where the butterfly flew

Black sooty mold covering much of our property on the north side of our house results in anger?  Well, yes.  Or, maybe.  Wait a minute, I am not so sure.  But, I am sure that anger wraps itself around a victim and squeezes tightly.  (As it did to me for a few days.) It is the python of human emotions.

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While I was finishing cutting off numerous palm fronds and tree branches sticky with a white, sugary substance (called honeydew) and slick with black sooty mold the rugose spiraling whitefly leaves behind, again I contemplated this anger I had. Really?  Could I really be this angry at a whitefly (even if the South Florida press does call it an insect tsunami) that is feeding on much of our landscaping? At its root, the anger seemed misguided. But, surely there must be somewhere or something to whom, at whom, I can point the finger for this grave injustice.

Meanwhile, this anger found me outside cutting back foliage surrounded by the tiny white creature flying about madly as I removed their food source.  Spontaneously, I found myself asking the flies (while swatting them away from my head) if we could find a peaceful way to coexist.  Say, possibly, a bit of a more balanced approach than black soot covering the north side of our property.  Then, just as quickly and without conscious thought, I asked myself if I could find a bit of a more balanced approach when dealing with myself.  Without making this too confusing, in other words, I discovered I was angry at myself.

Red Croton

As soon as I had made that realization, everything softened.  It all kinda drooped into a deflated acceptance.  As the anger with myself melted, I was no longer angry with mother nature.  Annoyed, perhaps, at still having to deal with this new insect wanting to feed on many of our plants, but the anger that squeezes tightly was gone.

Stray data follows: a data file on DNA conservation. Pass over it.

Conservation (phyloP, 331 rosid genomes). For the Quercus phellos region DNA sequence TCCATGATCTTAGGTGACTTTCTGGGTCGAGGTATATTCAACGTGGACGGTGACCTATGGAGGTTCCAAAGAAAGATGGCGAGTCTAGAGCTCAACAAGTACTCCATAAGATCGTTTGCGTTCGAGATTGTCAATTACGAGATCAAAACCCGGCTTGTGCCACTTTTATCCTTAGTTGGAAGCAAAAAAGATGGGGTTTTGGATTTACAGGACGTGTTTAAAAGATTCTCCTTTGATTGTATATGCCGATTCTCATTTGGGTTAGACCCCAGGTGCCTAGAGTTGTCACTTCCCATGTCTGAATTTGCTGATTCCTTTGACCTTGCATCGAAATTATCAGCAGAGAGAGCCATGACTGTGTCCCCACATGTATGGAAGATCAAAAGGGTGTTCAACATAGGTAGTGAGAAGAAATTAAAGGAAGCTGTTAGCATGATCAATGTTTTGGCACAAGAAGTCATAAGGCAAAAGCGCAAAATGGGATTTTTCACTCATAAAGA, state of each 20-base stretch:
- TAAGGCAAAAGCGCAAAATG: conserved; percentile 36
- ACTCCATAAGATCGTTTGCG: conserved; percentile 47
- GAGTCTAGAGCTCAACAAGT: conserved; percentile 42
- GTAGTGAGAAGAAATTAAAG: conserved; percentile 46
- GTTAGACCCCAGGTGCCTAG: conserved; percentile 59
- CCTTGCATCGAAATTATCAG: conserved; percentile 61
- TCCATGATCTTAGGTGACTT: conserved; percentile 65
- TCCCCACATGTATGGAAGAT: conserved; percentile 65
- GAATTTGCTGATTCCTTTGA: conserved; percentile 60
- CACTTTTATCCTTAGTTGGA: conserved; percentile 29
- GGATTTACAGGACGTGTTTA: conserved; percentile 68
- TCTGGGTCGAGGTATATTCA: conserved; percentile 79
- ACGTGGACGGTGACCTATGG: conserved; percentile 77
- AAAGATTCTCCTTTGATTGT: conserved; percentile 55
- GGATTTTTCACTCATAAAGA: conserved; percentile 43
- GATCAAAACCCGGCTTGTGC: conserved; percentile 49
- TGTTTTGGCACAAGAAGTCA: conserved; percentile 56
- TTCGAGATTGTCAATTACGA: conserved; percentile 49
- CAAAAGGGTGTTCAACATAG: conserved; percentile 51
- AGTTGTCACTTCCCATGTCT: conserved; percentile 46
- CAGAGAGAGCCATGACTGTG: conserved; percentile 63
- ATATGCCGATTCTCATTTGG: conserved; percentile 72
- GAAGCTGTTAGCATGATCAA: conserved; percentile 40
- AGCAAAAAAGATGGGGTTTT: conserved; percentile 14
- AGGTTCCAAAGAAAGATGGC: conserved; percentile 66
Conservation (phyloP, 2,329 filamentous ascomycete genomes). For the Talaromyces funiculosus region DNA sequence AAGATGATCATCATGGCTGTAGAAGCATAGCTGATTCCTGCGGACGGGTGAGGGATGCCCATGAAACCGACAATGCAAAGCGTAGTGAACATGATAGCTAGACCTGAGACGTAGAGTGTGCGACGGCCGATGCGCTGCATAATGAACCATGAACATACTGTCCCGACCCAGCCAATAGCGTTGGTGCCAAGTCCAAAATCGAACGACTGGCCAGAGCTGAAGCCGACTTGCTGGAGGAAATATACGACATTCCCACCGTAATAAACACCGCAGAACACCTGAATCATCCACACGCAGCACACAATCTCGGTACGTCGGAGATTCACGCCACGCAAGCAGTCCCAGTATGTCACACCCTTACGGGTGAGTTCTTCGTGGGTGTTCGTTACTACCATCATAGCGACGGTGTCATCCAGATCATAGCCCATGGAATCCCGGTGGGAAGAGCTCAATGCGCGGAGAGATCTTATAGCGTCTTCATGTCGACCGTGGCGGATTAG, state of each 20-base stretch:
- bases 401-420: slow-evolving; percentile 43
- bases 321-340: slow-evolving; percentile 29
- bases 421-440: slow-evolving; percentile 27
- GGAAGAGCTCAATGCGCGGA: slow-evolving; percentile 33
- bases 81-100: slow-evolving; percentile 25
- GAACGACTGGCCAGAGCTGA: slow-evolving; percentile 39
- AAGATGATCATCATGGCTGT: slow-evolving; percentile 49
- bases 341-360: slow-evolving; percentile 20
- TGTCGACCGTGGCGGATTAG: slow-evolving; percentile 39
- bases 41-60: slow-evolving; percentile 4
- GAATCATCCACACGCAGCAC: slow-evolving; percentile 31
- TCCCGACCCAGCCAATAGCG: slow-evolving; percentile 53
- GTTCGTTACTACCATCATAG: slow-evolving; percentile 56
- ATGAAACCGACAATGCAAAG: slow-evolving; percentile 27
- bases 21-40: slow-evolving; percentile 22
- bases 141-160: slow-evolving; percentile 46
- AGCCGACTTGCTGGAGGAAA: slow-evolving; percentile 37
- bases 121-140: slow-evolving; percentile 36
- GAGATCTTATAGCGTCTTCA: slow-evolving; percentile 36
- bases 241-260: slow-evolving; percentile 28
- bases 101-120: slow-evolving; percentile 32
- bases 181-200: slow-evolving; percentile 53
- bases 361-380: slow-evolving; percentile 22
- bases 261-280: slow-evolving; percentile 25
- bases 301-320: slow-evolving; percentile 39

I continued working, yet the work was different.  Yes, I still needed to remove the heavily infested fronds from one plant in particular.  But, I now did so at a slower pace.  I, once again, tuned into what was going on in nature around me.  (While in my angry state, I was just whacking away at fronds not available emotionally to listen to the wind or the birds.)  As I was finishing up, a large black and yellow butterfly came to rest on our viburnum hedge an arm’s length from me.  It rested for a beat or two – longer than I’ve witnessed before.  It seemed to be acknowledging my acceptance of anger at myself.  At the same time, I acknowledged the presence of peace.

Here is a summery creamy dressing to use on salads, stir into grains, or as a sandwich spread.
Creamy Avocado Dressing
Creamy Avocado Dressing
Megan Gordon’s recipe

1 ripe avocado, pitted and peeled
3 tablespoons extra virgin olive oil
2 tablespoons lemon juice
1 teaspoon sherry vinegar
1 teaspoon kosher salt
Freshly ground black pepper
1/4 cup Greek yogurt

Combine all ingredients except for the yogurt in a food processor fitted with the steel blade.  Process until smooth.  Add yogurt.  Give it one more whirl or two to combine. Taste and adjust for salt.

Spinach and Walnut Sauce (the unpesto, pesto)

Spinach and Walnut Sauce

Beginning in spring and well into summer, many different kinds of pesto recipes are featured throughout the food world.  I’ve never been a fan of pestos.  While I love the (typically) bright emerald green colors, I’ve always found them too heavy, too garlic-y, too something.  Yet, the idea of grinding a vegetable or herb, fat(s), salt, and acid together producing a sauce is very appealing.

So, I came up with this spinach and walnut sauce that I’ll stir into brown rice and garbanzo beans this evening. Served over a bed of wilted spinach with a sprinkling of chopped walnuts, the unpesto pesto looks pretty good.


Pestos can be enjoyed on pasta or rice.  They can be stirred into egg dishes, or spread onto a sandwich.

Spinach and Walnut Sauce 

Cook’s Notes:  I found the garlic packs just enough punch. The lemon juice, while perceptible, is not overpowering, and the walnuts are a good amount of fat.  To make this into a more traditional pesto, add extra virgin olive oil to taste and desired consistency.

  • 1 small clove garlic
  • 1/4 t. salt (scant) + more to taste
  • 1/3 c. walnuts (heaping)
  • 2 c. tightly packed baby spinach leaves, rinsed and patted dry, stems removed
  • 1/4 c. parsley, rinsed and patted dry
  • juice of 1/2 lemon

All of these ingredients can be processed in a food processor.  Or, if grinding by hand in a mortar and pestle, begin mashing the garlic, salt, and walnuts together.  Once finely ground, add the spinach and parsley a handful at a time along with the lemon juice.  Work in a circular motion with the mortar until desired consistency.  Taste and adjust for salt.  Yield: 1/2 c.